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Copyright Brian J. Kirby. With questions, contact Prof. Kirby here. This material may not be distributed without the author's consent. When linking to these pages, please use the URL http://www.kirbyresearch.com/textbook.

This web posting is a draft, abridged version of the Cambridge University Press text. Follow the links to buy at Cambridge or Amazon or Powell's or Barnes and Noble. Contact Prof. Kirby here. Click here for the most recent version of the errata for the print version.

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Jump To: [Kinematics] [Couette/Poiseuille Flow] [Fluid Circuits] [Mixing] [Electrodynamics] [Electroosmosis] [Potential Flow] [Stokes Flow] [Debye Layer] [Zeta Potential] [Species Transport] [Separations] [Particle Electrophoresis] [DNA] [Nanofluidics] [Induced-Charge Effects] [DEP] [Solution Chemistry]

4.6 Taylor-Aris dispersion [flow patterning/microfluidic mixing top]

The flow in Figure 4.4 illustrates a one-dimensional diffusion process across gradients transverse to the flow direction. However, many microfluidic devices manipulate boluses of fluid, for example for chemical separation. In this case, we wish to explore the axial diffusion and dispersion of an isolated bolus of fluid as the flow moves through a long narrow microchannel.

We are concerned with the effects of cross-sectional variations in velocity and how these variations affect the measured cross-sectionally averaged concentration. This averaged concentration, for example, is measured by the detector in an electrophoretic separation apparatus. Taylor-Aris dispersiondescribes how axial convection, axial diffusion, and transverse diffusion combine to control analyte transport in pressure-driven flow through a microchannel. An illustration of how pressure-driven flow leads to dispersion is shown in Figure 4.9.


microfluidics textbook nanofluidics textbook Brian Kirby CornellFigure 4.9: Schematic of Taylor-Aris dispersion in a Poiseuille flow. a): initial bolus of fluid. b): fluid after elapsed time t in the absence of diffusion. c): fluid after elapsed time t with a finite axial diffusion. A slight broadening of the distribution is seen, but the effect of diffusion is minor as compared to the dispersive effect of the flow. d): fluid after elapsed time t with finite radial/transverse diffusion. The radial diffusion reduces the dispersive effects by causing the scalar to sample both slow- and fast-moving regions of the flow.


ConsiderPoiseuille flow through a circular microchannel of length L and radius R. The two governing parameters for this flow are thePeclet number Pe = uR∕D and the length ratio L∕R. u is the average velocity in the Poiseuille flow, for a circular microchannel given by
microfluidics textbook nanofluidics textbook Brian Kirby Cornell
(4.8)

The Peclet number characterizes the relative importance of species advection to species diffusion, while the length ratio characterizes the relative importance of radial diffusion to axial diffusion.

Pure Convection If Pe L∕R, diffusion can be ignored (Figure 4.9b). In this case, which uncommon in microfluidic devices, thewidth w of a thin injected sample bolus can be shown to grow linearly with time, and the averaged concentration within the bolus decreases inverselywith time:
microfluidics textbook nanofluidics textbook Brian Kirby Cornell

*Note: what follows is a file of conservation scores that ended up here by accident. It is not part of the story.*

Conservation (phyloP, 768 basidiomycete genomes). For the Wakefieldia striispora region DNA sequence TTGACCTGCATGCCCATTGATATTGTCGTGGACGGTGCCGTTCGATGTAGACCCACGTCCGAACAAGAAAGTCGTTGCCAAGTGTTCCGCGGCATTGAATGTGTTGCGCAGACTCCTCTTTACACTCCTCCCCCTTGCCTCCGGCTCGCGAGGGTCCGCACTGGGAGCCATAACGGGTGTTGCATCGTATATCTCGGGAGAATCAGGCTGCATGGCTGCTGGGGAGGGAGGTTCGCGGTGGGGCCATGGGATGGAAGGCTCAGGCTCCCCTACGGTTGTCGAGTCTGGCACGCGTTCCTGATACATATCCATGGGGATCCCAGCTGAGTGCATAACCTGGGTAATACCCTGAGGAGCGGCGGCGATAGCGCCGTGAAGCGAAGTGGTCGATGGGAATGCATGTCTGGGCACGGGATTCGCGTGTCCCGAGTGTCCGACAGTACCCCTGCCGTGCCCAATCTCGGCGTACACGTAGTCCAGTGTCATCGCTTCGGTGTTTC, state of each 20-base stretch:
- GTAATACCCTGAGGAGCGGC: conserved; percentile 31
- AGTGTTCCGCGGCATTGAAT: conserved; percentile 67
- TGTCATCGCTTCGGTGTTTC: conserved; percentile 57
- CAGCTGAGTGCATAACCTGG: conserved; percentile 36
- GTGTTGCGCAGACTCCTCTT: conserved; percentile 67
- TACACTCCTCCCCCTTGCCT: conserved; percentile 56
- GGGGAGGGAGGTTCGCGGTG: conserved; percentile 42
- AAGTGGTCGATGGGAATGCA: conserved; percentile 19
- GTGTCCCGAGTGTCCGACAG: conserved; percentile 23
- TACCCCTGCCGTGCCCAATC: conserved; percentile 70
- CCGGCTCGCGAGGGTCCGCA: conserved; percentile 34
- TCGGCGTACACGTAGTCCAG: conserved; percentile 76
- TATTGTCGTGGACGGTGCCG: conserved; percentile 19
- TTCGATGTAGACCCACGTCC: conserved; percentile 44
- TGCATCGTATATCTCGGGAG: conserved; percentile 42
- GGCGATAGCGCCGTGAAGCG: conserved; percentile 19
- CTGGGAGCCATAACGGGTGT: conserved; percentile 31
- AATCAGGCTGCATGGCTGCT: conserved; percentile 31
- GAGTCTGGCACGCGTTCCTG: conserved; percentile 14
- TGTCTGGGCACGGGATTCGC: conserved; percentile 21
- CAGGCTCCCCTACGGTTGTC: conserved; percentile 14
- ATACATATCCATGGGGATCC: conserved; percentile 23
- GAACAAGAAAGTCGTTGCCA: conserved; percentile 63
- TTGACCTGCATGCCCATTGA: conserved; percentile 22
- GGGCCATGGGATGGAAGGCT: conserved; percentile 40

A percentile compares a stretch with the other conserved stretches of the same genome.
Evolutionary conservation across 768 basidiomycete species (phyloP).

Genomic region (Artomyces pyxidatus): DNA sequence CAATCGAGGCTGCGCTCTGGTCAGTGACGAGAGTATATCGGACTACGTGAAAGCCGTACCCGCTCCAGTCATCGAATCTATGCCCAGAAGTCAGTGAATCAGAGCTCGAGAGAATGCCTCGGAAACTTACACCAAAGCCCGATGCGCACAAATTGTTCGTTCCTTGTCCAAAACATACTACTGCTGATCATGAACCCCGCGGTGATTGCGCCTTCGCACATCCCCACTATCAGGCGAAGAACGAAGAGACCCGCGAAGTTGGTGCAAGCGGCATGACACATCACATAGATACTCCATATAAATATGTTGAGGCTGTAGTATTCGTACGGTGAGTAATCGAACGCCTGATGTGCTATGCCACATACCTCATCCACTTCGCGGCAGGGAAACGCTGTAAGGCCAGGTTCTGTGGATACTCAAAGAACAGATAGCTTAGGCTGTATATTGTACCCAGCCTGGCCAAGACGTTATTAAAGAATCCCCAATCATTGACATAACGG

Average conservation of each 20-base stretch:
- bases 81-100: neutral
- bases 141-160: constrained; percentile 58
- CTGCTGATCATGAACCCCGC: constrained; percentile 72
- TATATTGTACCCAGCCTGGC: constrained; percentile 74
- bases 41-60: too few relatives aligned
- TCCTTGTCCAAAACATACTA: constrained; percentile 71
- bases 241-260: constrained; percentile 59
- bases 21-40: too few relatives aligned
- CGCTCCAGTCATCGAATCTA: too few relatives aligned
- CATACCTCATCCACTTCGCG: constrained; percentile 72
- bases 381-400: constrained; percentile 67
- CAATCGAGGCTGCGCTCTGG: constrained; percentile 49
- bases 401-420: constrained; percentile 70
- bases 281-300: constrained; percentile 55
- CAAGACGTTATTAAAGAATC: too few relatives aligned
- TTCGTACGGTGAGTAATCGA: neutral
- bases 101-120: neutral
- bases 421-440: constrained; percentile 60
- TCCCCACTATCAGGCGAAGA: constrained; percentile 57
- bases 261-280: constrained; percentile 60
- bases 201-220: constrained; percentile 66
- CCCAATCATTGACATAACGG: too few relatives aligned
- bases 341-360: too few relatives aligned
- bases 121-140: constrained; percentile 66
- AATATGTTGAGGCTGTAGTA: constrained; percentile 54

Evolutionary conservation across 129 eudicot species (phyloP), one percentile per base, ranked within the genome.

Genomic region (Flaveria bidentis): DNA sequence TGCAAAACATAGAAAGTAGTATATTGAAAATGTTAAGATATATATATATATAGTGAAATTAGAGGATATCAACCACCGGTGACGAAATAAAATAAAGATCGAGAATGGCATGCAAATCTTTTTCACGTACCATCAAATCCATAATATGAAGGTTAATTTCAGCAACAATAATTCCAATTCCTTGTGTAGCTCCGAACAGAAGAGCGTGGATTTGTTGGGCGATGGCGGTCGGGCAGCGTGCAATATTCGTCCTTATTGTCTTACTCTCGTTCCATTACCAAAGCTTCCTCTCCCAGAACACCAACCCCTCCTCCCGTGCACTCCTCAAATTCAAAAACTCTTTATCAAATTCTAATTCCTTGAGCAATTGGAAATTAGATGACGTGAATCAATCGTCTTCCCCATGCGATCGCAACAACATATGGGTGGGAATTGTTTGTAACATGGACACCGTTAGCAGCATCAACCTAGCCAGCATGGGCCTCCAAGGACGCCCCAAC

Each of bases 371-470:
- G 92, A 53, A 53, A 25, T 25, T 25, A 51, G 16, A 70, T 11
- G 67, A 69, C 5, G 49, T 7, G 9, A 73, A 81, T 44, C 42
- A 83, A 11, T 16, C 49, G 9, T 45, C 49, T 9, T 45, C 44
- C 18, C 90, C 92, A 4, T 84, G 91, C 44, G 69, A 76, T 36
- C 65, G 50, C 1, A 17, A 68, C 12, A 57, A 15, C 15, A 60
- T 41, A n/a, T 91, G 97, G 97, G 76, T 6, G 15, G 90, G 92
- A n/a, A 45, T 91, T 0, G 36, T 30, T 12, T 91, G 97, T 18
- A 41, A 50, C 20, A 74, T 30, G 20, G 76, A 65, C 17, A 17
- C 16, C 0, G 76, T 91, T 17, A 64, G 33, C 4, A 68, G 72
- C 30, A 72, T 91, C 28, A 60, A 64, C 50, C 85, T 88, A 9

(4.9)

and
microfluidics textbook nanofluidics textbook Brian Kirby Cornell
(4.10)

These relations are valid only for t w∕u. This fluid flow is inherently dispersive—the transverse variation of velocity leads to a spreading of the cross-section-average scalar distribution.

Convection-diffusion If Pe L∕R, we can solve the 2D convection-diffusion problem and show that an averaged 1-D equation can be written:
microfluidics textbook nanofluidics textbook Brian Kirby Cornell
(4.11)

in which the effective diffusivityDeff is given by

microfluidics textbook nanofluidics textbook Brian Kirby Cornell

and this leads to a diffusive/dispersive growth of the band width with a w t(12) dependence:

microfluidics textbook nanofluidics textbook Brian Kirby Cornell

The 1 in Equation 4.12 comes from the diffusive component, and the other term is a dispersive component. Diffusion plays two roles in this equation. Axial diffusion leads to the unity term in this equation, and tends to increase the effective diffusion (albeit only significantly if Pe is small). Radial diffusion is what leads to the use of theTaylor-Aris dispersion relation and a w t(12) rather than a linear dependence. While axial diffusion causes band broadening, radial diffusion minimizes band broadening. Radial diffusion causes analyte molecules to sample both fast-moving and slow-moving parts of the Poiseuille flow, so each molecule sees an average velocity rather than the widely-varying radially-dependent x-velocities.

[Return to Table of Contents]



Jump To: [Kinematics] [Couette/Poiseuille Flow] [Fluid Circuits] [Mixing] [Electrodynamics] [Electroosmosis] [Potential Flow] [Stokes Flow] [Debye Layer] [Zeta Potential] [Species Transport] [Separations] [Particle Electrophoresis] [DNA] [Nanofluidics] [Induced-Charge Effects] [DEP] [Solution Chemistry]

Copyright Brian J. Kirby. Please contact Prof. Kirby here with questions or corrections. This material may not be distributed without the author's consent. When linking to these pages, please use the URL http://www.kirbyresearch.com/textbook.

This web posting is a draft, abridged version of the Cambridge University Press text. Follow the links to buy at Cambridge or Amazon or Powell's or Barnes and Noble. Contact Prof. Kirby here. Click here for the most recent version of the errata for the print version.


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